Last year I had the opportunity of working with an NGO effort in Trinidad and Tobago. (It is always tough having to take on a consulting job in a sunny Caribbean country, but someone had to do it…) I was working on behalf of a philanthropic organization to help launch an organization that would train and build the capacity of NGOs in the tiny country. Trinidad’s NGO sector is formally just several years old and the growth in the number of organizations has exploded during that time. An invigorating part of the engagement was leading discussions about how to help and advance the sector so early in its life. We had conversations about whether to create an NGO management graduate program, a national registry like GuideStar, a guide for national accountability standards like Charity Navigator, or an association that would advocate on behalf of NGO’s to the government like Independent Sector.

Reflecting on that work, I recently began to think about the nonprofit sector in the United States and what it would be like if our situation were like Trinidad’s. What if we could start the American nonprofit sector all over again—what would we change or re-do? What would we create? I had a couple of thoughts:

Redesign the government-nonprofit relationship. Since 2001, as the sector has grown, federal and state governments have become increasingly involved in the nonprofit sector. During this time, government has developed an often unfair and uninformed relationship with nonprofits—nonprofits have been victimized politically, have been treated unfairly in governmental contract relations, and have little say in legislation but are slated to play a major role in its implementation. The main reason for this is that both sides are unsure about how they can help each other. I think many would welcome the chance to sit down and recast this relationship.

Rethink nonprofit tax designations. I am not a tax specialist, but I have seen a number of efforts to create nonprofits or social ventures using something other than “501c___”. Some think the nonprofit tax code is confining, and that it has confused or thwarted business and new efforts to conduct nonprofit work. I am sure this is just scratching the surface, but imagine if we scrapped the current code and started anew.  What would a new nonprofit tax code look like?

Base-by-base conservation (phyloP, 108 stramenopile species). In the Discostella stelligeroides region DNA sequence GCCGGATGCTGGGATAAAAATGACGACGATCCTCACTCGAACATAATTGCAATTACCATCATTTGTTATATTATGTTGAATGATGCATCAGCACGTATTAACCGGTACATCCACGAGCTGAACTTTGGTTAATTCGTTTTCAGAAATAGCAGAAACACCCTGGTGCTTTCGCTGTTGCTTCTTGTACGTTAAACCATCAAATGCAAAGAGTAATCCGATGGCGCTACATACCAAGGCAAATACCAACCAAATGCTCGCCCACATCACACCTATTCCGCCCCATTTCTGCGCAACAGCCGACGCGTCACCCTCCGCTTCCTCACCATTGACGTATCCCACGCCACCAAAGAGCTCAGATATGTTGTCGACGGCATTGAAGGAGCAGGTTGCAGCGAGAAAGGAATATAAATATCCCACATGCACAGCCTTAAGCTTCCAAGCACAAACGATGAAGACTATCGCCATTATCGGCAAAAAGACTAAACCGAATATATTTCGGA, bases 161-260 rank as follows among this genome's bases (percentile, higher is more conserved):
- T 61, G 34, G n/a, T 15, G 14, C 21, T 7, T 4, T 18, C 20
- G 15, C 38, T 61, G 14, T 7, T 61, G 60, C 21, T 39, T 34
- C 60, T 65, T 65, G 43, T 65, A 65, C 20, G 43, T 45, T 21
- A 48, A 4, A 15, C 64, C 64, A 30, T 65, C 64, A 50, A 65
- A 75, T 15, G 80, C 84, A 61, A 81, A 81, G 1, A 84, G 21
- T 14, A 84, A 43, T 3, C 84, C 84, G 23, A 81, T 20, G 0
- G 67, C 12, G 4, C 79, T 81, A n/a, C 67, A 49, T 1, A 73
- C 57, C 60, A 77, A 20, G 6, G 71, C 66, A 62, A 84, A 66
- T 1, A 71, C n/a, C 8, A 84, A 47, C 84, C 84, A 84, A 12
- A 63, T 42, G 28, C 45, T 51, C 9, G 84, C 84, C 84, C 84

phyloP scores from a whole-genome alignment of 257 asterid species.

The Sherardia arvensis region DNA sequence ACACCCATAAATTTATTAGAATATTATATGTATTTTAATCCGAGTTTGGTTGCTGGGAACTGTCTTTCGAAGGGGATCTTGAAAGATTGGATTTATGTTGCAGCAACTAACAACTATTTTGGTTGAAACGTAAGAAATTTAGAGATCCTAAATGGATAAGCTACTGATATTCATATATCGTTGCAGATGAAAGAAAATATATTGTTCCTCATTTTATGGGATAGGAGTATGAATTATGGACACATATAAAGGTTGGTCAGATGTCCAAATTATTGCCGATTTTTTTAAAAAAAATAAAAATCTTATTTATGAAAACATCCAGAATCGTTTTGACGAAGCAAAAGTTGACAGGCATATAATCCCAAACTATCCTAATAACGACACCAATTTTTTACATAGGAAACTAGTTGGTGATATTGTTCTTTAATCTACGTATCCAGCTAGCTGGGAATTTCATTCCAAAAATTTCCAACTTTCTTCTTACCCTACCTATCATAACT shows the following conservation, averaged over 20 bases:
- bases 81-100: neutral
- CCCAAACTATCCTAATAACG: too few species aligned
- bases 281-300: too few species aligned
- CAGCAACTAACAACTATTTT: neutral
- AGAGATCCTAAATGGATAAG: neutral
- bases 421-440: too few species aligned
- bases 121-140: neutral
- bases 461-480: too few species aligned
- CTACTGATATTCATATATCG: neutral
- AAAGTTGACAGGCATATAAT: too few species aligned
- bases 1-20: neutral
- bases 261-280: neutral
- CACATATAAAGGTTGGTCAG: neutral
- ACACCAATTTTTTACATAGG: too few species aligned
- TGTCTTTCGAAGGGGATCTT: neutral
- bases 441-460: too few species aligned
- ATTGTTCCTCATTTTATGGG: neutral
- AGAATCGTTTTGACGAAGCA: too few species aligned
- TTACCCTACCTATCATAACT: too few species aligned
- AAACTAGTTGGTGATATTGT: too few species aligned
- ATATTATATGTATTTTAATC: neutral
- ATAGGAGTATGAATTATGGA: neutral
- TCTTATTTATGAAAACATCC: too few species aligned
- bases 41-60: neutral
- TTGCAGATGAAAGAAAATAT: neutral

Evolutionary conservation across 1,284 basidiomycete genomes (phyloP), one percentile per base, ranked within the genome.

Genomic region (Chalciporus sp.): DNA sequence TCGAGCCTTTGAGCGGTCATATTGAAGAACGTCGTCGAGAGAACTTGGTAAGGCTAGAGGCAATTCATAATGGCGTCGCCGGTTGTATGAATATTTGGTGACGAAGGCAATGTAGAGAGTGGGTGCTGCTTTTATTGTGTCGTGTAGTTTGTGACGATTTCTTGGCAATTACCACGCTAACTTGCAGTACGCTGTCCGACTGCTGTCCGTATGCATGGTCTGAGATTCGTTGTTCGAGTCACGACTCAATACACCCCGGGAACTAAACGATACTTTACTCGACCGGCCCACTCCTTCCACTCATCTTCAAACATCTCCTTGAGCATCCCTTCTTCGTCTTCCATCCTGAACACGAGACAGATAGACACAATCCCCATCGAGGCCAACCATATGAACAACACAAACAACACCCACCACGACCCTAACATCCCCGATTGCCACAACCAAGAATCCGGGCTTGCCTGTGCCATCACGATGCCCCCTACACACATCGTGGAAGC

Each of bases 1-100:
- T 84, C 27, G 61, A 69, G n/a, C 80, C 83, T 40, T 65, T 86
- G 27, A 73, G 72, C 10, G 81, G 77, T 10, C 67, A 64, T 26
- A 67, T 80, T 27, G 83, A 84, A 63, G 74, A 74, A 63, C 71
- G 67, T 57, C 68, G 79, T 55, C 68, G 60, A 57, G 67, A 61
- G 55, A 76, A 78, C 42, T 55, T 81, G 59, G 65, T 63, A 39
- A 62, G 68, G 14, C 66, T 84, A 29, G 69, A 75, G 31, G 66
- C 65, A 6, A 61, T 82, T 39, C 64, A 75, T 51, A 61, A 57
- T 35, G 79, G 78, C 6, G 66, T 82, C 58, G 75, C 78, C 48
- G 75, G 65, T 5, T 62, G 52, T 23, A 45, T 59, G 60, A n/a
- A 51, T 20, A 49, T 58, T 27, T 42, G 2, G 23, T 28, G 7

Improve nonprofit leadership education. A huge percentage of current nonprofit leaders will be retiring soon. Over the last decade, there has been an explosion in the number of graduate and certificate programs related to nonprofit leadership. Is the sector more professionalized? Are new leaders ready to manage our organizations? I’m not sure, but if the sector was just beginning, how would we calibrate leadership development?

Recast organizations and services in light of globalization. In the nonprofit arena, globalization is often a new concept. Last year, I wrote about how some US nonprofits are hiring employees who work remotely from countries like South America and India. If we could start over, how much would we consider and organize around the influence of globalization?

I am not suggesting that the nonprofit sector as a whole is not great—in fact, I think it is the best of the three. I also understand that many of the movements and innovations within the sector have happened as a result of addressing a challenge—for example, failed nonprofit efforts and wasted funding has caused increased focus on impact and outcomes. But what if the US nonprofit sector was just starting out? I often ask organizations this question when I am helping them develop a strategic plan. If the sector were an organization that could strategically plan for itself, what would we re-do or change? What would we create?

I am interested in your thoughts.

image Dr. John Brothers is the principal of Cuidiu Consulting and a senior fellow at the Support Center for Nonprofit Management. He teaches social policy at Rutgers University and nonprofit management at New York University. Dr. Brothers is the co-author of Building Nonprofit Capacity, which will be published in October 2011 by Jossey-Bass.

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